Instant credit is a way by which shoppers get access to real-time loan approvals for their purchase at a point-of-sale (physical and online) without using a credit card. The credit check is mostly done based on a host of parameters covering credit score, social media data, merchant data and others. Klarna, a Swedish technology firm, is considered to be the pioneer in instant credit.
Since its debut in 2012, instant shopping consumer credit firm Affirm has grown by leaps and bounds. The USP of Affirm is that it leverages a world of data that’s not generally used to estimate lending risk. The firm uses a variety of data sets to assess shoppers, from available credit data to merchant data, and even social media data. Initially, Affirm had only been available to online retailers who signed on individually. Later in August 2015, it teamed up with e-commerce software provider Shopify to bring in more customers. Late last year, Affirm started offering its solutions to the brick-and-mortar stores through a partnership with Clover, a point-of-sale system owned by First Data.
Firms offering instant credit are set out to rethink how millennials borrow money. A recent report says that more than 60% of the millennials do not own a credit card. This offers a very strong case for an instant shopping firm such as Affirm. These firms offer an alternative to credit card, where borrowers take out a microloan (typically a few hundred dollars) at the point-of-sale to finance a purchase. The terms of the loan, including interest rates (typically lower than those offered by credit card providers), are clearly indicated upfront. The goal is to serve consumers who might not otherwise have access to credit based on traditional credit scores like FICO.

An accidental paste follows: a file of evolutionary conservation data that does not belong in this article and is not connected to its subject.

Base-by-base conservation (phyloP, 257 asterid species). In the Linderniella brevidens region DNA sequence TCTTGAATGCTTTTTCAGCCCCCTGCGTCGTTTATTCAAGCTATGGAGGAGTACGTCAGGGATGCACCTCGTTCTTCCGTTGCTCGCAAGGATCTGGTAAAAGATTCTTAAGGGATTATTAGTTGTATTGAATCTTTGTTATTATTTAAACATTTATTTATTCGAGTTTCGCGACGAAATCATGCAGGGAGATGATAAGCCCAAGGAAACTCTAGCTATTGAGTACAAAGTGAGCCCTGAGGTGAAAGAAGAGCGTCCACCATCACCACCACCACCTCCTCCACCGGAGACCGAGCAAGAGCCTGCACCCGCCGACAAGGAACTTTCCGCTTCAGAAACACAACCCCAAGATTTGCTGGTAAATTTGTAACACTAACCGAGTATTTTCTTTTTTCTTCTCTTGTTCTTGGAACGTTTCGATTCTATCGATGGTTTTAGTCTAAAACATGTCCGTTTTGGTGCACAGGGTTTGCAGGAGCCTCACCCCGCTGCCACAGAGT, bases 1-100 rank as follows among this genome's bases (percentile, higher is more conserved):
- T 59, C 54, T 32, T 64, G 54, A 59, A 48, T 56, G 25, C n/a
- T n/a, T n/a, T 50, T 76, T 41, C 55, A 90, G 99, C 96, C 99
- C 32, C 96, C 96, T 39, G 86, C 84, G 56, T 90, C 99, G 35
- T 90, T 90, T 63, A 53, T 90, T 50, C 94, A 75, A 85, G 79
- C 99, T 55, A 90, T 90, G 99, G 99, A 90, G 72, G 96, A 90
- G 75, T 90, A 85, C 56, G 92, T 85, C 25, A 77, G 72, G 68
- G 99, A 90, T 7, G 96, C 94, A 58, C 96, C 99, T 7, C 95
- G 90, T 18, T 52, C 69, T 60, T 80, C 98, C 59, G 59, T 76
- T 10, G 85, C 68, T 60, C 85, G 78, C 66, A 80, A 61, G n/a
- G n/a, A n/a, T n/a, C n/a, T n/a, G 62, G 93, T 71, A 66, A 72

The model of instant credit has picked up pace. Tech giant Apple also seems to be interested in the concept of instant loans. On one end, it has marketed its financing program well in partnership with Barclays which allows Apple’s business, education and personal consumers acquire products at low monthly EMIs for a period of 6, 9 or 12 months. On the other hand, the firm also applied for a patent linking cash borrowers and lenders (filed in 2011). The process would involve the borrower launching an app and telling it how much money is needed. Based on the location of the request, the app would broadcast the request to lenders in the user's vicinity. The user would then be sent a notice of the person agreeing to lend the money and would travel to that location for collection, at the agreed-on time and place.
The fact that the average loan size and tenure at Affirm are $400 and nine months speaks for itself. Technology companies such as PayPal have also shown a keen interest in offering instant credits. PayPal offers a revolving credit line giving consumers the option to buy now and pay over time. Certain purchases come with promotional “no payments + no interest if paid in full in six months” offers. Consumers have the option to make no payments for six months, and as long as they pay in full by the end of the six months, they will not be charged interest fees. If not paid in full by then, consumers are charged interest calculated from a few days after their purchase date. In addition, the concept is also famous outside of the US.
There are other examples of firms which offer instant loans. Klarna also offers a similar service customized for Europeans. When a customer enters his/her email address while checking out of the commerce website, Klarna almost instantly decides if it can extend some credit, drawing on the public and private data available about the user. If the user qualifies, it gives him/her 14 days (and an additional grace period) to pay their bill. According to the company, this has proven very powerful in countries like Germany, where few people use credit cards. Paidy also offers a similar service like Affirm in Japan. Going forward, it would be very worth watching how the incumbents and the FinTech startups such as Lending Club, Prosper and others react to this emerging opportunity of instant consumer finance.